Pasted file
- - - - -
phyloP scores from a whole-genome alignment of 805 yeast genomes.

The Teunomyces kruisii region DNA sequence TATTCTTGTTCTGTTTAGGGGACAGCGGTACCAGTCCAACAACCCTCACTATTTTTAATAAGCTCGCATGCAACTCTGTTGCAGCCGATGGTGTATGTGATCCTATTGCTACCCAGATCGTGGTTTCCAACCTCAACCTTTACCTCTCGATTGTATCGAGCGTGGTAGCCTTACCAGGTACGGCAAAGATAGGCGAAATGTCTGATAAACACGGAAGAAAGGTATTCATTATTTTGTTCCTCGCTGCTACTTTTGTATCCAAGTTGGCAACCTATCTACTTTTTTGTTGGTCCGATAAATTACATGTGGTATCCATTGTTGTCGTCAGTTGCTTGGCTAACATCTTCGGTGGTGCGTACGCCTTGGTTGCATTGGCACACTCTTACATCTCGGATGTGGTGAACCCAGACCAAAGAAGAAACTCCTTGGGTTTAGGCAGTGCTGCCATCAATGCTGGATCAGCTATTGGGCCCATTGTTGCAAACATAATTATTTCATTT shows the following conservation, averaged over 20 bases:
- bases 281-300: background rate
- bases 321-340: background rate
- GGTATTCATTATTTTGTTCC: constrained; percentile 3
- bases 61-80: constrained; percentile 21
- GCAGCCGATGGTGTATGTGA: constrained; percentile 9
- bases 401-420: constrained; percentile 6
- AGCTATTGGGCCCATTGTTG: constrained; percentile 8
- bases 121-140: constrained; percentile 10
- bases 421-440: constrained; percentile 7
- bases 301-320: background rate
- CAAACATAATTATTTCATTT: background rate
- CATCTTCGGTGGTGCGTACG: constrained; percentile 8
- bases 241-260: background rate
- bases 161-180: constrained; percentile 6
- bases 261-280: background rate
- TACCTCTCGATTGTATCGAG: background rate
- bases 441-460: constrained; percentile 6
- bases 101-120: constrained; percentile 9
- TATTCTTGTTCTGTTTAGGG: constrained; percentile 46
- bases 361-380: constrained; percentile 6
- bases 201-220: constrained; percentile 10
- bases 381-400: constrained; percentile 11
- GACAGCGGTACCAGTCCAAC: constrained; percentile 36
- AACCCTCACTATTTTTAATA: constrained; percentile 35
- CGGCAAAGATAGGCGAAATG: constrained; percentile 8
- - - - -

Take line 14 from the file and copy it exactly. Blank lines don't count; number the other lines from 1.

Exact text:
- CATCTTCGGTGGTGCGTACG: constrained; percentile 8